“Wind is cheaper, solar is cheaper, that’s why absent an RPS, renewable energy will continue to grow,” he said. “So the incentive piece is a success, and the environmental benefit piece of RPS has certainly occurred as renewable energy continues to grow.”
PNM Director of Communications Ray Sandoval emphasized that the company isn’t anti-RPS.
Policy makers are targeting 80 percent because people think RPS drives up renewables, Sandoval said. “But it causes problems for us in terms of reliability and how you support all of the renewables with the current technology on our system.”
O’Connell and Sandoval said the focus of PNM is on decreasing carbon emissions, rather than increasing renewables. The company has invested in solar and wind farms around the state and has long-term goals that include a 71 percent reduction over 2005 levels in emissions by 2025, and 87 percent by 2040. That would work out to a decrease in carbon dioxide emissions from 7.7 million metric tons in 2005 to .97 million metric tons in 2040.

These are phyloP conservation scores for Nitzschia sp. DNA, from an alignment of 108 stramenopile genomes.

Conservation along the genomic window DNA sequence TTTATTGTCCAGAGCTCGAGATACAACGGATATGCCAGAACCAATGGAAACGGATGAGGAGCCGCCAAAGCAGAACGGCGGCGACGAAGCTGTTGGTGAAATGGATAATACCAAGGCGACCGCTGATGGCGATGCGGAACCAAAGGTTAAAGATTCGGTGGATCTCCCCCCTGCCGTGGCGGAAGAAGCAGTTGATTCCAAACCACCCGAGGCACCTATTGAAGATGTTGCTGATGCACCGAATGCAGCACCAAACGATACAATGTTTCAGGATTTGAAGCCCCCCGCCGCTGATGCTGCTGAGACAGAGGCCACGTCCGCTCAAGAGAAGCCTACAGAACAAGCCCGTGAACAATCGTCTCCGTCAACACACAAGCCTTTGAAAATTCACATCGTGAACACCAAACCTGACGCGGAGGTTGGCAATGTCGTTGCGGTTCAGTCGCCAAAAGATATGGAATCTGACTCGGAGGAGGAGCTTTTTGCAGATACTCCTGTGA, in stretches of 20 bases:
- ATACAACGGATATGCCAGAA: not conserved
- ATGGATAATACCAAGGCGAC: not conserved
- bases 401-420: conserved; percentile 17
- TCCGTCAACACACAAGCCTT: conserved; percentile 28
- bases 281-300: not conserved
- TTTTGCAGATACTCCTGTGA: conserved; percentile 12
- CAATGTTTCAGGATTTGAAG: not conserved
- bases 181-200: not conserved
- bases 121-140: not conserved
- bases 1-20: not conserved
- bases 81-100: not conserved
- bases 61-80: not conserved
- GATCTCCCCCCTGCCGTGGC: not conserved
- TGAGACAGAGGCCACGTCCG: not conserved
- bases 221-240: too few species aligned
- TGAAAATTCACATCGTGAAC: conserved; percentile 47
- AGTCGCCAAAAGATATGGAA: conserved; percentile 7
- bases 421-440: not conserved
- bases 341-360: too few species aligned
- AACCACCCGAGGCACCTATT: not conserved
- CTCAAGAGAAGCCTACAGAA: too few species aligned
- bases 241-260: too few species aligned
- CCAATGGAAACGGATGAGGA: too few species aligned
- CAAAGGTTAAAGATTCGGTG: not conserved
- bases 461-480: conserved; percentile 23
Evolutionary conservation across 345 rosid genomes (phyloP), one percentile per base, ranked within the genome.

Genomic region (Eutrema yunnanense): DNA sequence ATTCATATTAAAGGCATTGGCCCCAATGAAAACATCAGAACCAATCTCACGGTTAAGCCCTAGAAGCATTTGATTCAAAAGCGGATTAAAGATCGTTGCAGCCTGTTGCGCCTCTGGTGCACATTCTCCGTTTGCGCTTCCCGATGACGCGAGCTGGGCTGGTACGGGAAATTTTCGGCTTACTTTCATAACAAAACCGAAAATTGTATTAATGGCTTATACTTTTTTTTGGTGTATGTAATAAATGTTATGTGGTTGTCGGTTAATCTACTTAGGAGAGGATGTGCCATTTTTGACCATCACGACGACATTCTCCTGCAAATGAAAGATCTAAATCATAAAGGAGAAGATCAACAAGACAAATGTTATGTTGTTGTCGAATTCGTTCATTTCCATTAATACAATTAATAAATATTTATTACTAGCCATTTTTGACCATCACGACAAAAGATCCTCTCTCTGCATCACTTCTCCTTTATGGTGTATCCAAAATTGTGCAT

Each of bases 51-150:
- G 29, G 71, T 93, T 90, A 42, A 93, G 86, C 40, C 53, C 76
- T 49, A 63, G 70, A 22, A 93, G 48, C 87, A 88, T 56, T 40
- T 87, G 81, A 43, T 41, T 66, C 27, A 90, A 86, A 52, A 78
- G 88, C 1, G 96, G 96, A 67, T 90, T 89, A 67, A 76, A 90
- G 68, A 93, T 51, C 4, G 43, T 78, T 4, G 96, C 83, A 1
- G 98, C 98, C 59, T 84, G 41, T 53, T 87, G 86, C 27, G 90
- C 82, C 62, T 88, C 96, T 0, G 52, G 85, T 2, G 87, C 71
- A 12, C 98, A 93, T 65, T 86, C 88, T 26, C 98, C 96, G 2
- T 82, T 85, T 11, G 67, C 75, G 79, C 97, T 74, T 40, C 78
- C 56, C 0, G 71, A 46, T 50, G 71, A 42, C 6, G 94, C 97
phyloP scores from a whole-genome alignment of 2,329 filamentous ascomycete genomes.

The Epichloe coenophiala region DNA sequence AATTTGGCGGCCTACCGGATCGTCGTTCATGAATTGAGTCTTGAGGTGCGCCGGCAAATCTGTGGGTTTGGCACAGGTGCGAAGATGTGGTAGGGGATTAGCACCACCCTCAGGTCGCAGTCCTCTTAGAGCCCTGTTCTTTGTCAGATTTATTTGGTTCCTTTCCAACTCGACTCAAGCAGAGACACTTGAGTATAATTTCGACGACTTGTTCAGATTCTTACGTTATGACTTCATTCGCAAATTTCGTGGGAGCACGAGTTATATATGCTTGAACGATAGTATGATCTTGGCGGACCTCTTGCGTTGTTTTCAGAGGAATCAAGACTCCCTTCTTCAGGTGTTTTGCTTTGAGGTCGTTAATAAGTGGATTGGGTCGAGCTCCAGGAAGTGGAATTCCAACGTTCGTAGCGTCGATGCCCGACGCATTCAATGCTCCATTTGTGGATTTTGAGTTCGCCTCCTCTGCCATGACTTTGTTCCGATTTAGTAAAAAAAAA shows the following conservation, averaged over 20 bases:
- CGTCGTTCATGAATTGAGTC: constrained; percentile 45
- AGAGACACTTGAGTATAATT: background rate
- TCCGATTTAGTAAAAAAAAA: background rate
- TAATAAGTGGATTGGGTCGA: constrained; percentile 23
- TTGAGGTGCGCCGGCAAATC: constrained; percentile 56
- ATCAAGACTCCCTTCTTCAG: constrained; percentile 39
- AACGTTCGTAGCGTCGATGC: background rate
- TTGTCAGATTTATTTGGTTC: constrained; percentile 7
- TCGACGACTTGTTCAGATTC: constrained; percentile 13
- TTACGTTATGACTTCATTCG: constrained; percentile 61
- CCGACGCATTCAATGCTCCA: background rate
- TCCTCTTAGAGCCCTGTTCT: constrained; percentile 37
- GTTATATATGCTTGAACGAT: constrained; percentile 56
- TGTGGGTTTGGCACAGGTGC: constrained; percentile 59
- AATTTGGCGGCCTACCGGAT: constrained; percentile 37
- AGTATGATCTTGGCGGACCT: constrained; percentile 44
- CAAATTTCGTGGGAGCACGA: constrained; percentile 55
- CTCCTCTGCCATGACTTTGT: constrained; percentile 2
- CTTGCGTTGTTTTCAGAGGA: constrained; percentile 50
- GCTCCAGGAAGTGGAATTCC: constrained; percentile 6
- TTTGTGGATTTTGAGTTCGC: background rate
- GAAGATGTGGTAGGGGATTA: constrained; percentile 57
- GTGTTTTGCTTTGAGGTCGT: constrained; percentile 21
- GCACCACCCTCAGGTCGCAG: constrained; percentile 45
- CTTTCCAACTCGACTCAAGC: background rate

But the company’s emissions-free mix includes roughly 25 percent from the Palo Verde nuclear generating station in Arizona. That percentage won’t grow — all of the emissions-free gains the company projects come from renewables. And nuclear energy doesn’t fit into the clean energy category for advocates or Propst, because of the nuclear waste it generates.
“We need to sit down with everybody in a room … the utilities, co-ops, the conservation groups, consumer advocacy groups, the attorney general’s office … and hammer something out that works,” she said. “Some of these utilities are going to have to stretch. They are by their nature conservative and advocates are going to push them and we’ll have to see what makes sense.”
Propst takes a pragmatic yet ambitious tone when discussing the future, much like Lujan Grisham often does. The governor wants New Mexico to join the group of states that have set goals for 50 percent or more, Propst said, but wants to be intentional in how to get there. And she wants to work with industry.
“We know it’s an even greater shift for our whole system (the 80 percent goal) so we want to be very careful as we move in that direction that we don’t do anything that jeopardizes reliability or increases costs too quickly,” Propst said. “Fifty and eighty are two different goals at two different points in time.”